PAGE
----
MITES AND BETILIDS

WHAT ARE PARASITES?

These are natural enemies of woodworms that need to attack the designated host to feed themselves and their offspring (such as Mites) or to complete the pre-imaginal development of subsequent generations (such as Betilidae).

WHY DO WE NEED TO PAY ATTENTION?

Woodworms and termites, as wood-eating insects, do not attack humans.
Mites such as Pyemotes and Betilidae such as Scleroderma, on the other hand, when they cannot find sufficient xylophagous insects (woodworms) to parasite, can attack humans.

How can I tell if I have been bitten by woodworm mites?

The bite generates a small, very itchy skin lesion (the itching can last up to two weeks), known in medical terms as a 'strofulo', which is a reddish raised lesion of the skin, often with a small central vesicle that quickly develops into a scab. In essence, a pimple with a dot in the centre. The mite usually stings humans repeatedly in the same area, causing several lesions close together in a row. The lesions appear from a few minutes to several hours after the bites (12 to 16 hours) and heal slowly. They mainly localise to the trunk, while the legs, hands and head are rarely affected.
It is very difficult to recognise whether the bites on the body were caused by this mite. This is due to the fact that:

  • The lesions caused by Pyemotes are similar to those caused by other mites and insects;
  • The mite is practically invisible to the naked eye;
  • Lesions do not appear immediately.
  • Many people believe they are bitten in places that are not infested with woodworm mites at all. For example, people who have an infestation in their homes think they are being bitten by something in their work environment because the lesions occur once they arrive at work! Often, however, the onset of lesions is triggered by temperature changes due to, for example, a hot shower or a sudden change in environmental conditions. In any case, these infestations usually occur in places where there is wooden furniture, beams or parquet flooring, so if you have any of these objects in your office it is possible that the infestation is localised there, otherwise you will have to look in your home.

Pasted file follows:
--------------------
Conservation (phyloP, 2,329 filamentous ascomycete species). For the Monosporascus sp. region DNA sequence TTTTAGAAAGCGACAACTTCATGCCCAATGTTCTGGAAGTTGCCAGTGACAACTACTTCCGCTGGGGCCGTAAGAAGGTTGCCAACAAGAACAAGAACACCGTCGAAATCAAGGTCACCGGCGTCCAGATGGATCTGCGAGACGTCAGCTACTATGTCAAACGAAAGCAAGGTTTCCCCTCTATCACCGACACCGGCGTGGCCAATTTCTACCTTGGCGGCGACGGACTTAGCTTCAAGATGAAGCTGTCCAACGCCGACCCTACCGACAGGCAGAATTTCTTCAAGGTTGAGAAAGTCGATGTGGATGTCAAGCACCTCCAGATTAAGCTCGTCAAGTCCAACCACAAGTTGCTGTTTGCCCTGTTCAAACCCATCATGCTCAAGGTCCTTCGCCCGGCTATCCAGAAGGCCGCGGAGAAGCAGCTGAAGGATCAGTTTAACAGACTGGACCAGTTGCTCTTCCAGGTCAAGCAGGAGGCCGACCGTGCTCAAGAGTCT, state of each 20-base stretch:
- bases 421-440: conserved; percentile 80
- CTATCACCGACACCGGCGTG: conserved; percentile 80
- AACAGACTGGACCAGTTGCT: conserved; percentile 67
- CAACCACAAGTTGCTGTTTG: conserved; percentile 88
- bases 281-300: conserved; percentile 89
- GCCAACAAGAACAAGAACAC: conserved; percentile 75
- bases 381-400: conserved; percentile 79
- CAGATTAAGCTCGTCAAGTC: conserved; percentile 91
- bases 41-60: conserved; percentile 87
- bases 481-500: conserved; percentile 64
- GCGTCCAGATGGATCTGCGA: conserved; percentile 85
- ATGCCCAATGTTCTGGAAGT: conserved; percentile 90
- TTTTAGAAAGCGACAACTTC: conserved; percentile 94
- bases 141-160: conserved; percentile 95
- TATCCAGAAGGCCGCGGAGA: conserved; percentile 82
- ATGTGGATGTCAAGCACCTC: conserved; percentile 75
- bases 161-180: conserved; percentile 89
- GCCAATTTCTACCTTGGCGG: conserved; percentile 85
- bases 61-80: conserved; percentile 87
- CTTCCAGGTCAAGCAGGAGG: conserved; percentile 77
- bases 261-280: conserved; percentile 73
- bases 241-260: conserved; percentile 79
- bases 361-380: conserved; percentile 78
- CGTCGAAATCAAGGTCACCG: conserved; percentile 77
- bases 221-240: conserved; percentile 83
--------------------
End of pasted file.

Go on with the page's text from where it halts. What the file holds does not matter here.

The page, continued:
How can I tell if I have been bitten by Scleroderma?

    The venom injected with the stings is very active and, if one comes into contact with the female Scleroderma (males are not equipped with a sting), one can be stung in a very painful way: for example, working on tables or sitting on armchairs or chairs infested with woodworm, which in turn are attacked by Betilidae. The bite generally causes very obvious but localised papules, while allergic reactions may manifest themselves with widespread itching and swelling or even fever.
    WOODWORM MITE
    (Pyemotes ventricosus)

    The woodworm mite is a tiny arthropod related to ticks; as an adult it has four pairs of legs and a stinging-sucking mouthparts.
    It usually feeds at the expense of woodworms: it stings them and injects them with a poison that has a dual function, paralysing and digestive. Once the woodworm's tissues are liquefied, the mite sucks them up, feeding on them.
    When it cannot find xylophagous insects to feed on, it attacks humans.

    Bites from the woodworm mite cause small blisters on the skin that cause severe itching.
    BETHYLIDS
    (Scleroderma domesticum, Scleroderma brevicorne)

    Scleroderma are parasitoids belonging to the class of Insects (Hymenoptera, Aculeata, Betilidae). These insects, which live and develop at the expense of beetle and lepidopteran larvae, are very small in size and, being wingless and dark in colour, can easily be mistaken for ants. The females paralyse the host larvae by injecting a poisonous secretion with their spines; they then use them both as food and as substrate for oviposition. In woodworm-infested dwellings it is also common to find Scleroderma specimens that, if they cannot find sufficient xylophagous insects to parasitise, can attack humans.

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